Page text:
2. Next to the My Stuff icon in the navigation pane is Messages, which is represented by a letter icon. This is where you’ll find notifications of comments and activity on your shared projects. Clicking on this icon displays a list of messages.
  3. The next primary community feature available to the subscribed users is the Discuss page. The Discuss page shows a list of forums and topics that can be viewed by anyone; however, an account is required to be able to post on the forums or topics.

What just happened?

A Scratch account provides users with four primary features when they view the website: saving projects, sharing projects, receiving notifications, and participating in community discussions.

When we view our saved projects in the My Stuff page, as we can see in the previous screenshot, we have the ability to See inside the project to edit it, share it, or delete it.

Abiding by the terms of use

It’s important that we take a few moments to read the terms of use policy so that we know what the community expects from us. Taken directly from Scratch’s terms of use, the major points are:

  • Be respectful
  • Offer constructive comments
  • Share and give credit
  • Keep your personal information private
  • Help keep the site friendly

Creating projects under Creative Commons licenses

Every work published on the Scratch website is shared under the Attribution-ShareAlike license. That doesn’t mean you can surf the web and use copyrighted images in your work. Rather, the Creative Commons licensing ensures the collaboration objective of Scratch by making it easy for anyone to build upon what you do.

When you look inside an existing project and begin to change it, the project keeps a remix tree, crediting the original sources of the work. A shout out to the original author in your projects would also be a nice way to give credit.

For more information about the Creative Commons Attribution-ShareAlike license, visit http://creativecommons.org/licenses/by-sa/3.0/.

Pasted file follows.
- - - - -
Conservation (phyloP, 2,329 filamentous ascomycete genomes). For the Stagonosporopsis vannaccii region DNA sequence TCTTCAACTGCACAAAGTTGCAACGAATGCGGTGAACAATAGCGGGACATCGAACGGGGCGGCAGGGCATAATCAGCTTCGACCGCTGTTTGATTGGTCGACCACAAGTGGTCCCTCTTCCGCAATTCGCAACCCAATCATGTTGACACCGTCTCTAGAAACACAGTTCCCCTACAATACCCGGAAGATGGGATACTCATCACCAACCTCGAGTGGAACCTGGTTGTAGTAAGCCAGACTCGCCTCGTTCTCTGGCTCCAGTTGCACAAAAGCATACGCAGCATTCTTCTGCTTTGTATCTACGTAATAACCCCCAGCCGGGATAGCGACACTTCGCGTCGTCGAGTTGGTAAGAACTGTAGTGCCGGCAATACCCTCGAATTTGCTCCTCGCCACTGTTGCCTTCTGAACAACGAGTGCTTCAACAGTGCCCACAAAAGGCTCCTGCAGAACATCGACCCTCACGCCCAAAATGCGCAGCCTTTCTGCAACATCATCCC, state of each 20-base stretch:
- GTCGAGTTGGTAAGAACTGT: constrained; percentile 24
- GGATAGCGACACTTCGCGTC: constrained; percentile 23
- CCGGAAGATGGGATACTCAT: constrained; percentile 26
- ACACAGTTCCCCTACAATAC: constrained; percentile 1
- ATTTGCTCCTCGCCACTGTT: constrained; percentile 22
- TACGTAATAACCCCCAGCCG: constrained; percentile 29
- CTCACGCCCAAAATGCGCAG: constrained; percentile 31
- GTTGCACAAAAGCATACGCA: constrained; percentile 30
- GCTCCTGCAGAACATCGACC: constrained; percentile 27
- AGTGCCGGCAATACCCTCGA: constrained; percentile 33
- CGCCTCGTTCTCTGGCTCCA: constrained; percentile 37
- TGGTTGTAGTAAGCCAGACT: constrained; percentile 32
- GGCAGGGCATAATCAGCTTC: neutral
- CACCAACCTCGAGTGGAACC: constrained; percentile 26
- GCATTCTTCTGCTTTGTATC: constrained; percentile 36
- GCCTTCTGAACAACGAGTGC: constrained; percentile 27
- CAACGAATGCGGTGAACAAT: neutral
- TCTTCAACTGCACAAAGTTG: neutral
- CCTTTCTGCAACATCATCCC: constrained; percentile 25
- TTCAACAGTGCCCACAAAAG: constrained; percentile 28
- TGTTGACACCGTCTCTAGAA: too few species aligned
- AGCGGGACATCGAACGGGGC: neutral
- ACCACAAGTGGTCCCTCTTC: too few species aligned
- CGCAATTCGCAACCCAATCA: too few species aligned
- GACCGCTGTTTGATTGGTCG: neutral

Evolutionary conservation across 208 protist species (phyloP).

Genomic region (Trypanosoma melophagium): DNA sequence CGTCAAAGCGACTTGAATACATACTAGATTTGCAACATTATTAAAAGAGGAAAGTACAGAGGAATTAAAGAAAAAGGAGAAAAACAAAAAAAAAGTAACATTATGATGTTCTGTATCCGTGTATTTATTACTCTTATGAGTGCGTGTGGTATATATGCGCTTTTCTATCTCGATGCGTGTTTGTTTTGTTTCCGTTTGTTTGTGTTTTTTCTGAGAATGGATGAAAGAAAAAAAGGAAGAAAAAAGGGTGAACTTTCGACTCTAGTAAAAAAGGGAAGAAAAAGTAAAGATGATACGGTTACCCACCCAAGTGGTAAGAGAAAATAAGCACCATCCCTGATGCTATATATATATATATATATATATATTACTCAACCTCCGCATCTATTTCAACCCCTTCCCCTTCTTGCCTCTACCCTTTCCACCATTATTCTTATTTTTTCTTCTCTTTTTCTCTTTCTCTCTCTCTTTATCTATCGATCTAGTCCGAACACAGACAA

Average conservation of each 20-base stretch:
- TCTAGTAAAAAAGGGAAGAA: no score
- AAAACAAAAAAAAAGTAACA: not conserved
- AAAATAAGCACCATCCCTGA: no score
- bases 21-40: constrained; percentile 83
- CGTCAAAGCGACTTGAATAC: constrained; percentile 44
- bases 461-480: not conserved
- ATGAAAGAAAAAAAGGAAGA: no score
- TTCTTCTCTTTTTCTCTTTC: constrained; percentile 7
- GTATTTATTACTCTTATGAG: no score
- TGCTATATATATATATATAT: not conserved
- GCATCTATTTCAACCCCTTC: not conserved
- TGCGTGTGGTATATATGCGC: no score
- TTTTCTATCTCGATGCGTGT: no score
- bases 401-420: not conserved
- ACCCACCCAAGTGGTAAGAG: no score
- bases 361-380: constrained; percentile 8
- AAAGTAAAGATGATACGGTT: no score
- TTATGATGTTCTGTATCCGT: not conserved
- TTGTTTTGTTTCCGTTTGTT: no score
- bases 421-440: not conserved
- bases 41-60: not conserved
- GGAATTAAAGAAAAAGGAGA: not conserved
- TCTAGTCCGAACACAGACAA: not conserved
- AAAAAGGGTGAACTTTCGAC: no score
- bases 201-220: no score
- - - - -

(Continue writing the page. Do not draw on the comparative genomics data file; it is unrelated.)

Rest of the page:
Closely related to the licensing of Scratch projects is the understanding that you as a web user can not inherently browse the web, find media files, incorporate them into your project, and then share the project for everyone.

Respect the copyrights of other people. To this end, the Scratch team enforces the Digital Millennium Copyright Act (DMCA), which protects the intellectual rights and copyrights of others. More information on this is available at http://scratch.mit.edu/DMCA.

Finding free media online

As we’ll see throughout the book, Scratch provides libraries of media, including sounds and images that are freely available for use in our Scratch projects. However, we may find instances where we want to incorporate a broader range of media into our projects.

A great search page to find free media files is http://search.creativecommons.org.

Taking our first steps in Scratch

From this point forward, we’re going to be project editor agnostic, meaning you may choose to use the online project editor or the offline editor to work through the projects.

When we encounter software that’s unfamiliar to us, it’s common to wonder, “Where do I begin?”. The Scratch interface looks friendly enough, but the blank page can be a daunting thing to overcome. The rest of this article will be spent on building some introductory projects to get us comfortable with the project editor.

If you’re not already on the Scratch site, go to http://scratch.mit.edu and let’s get started.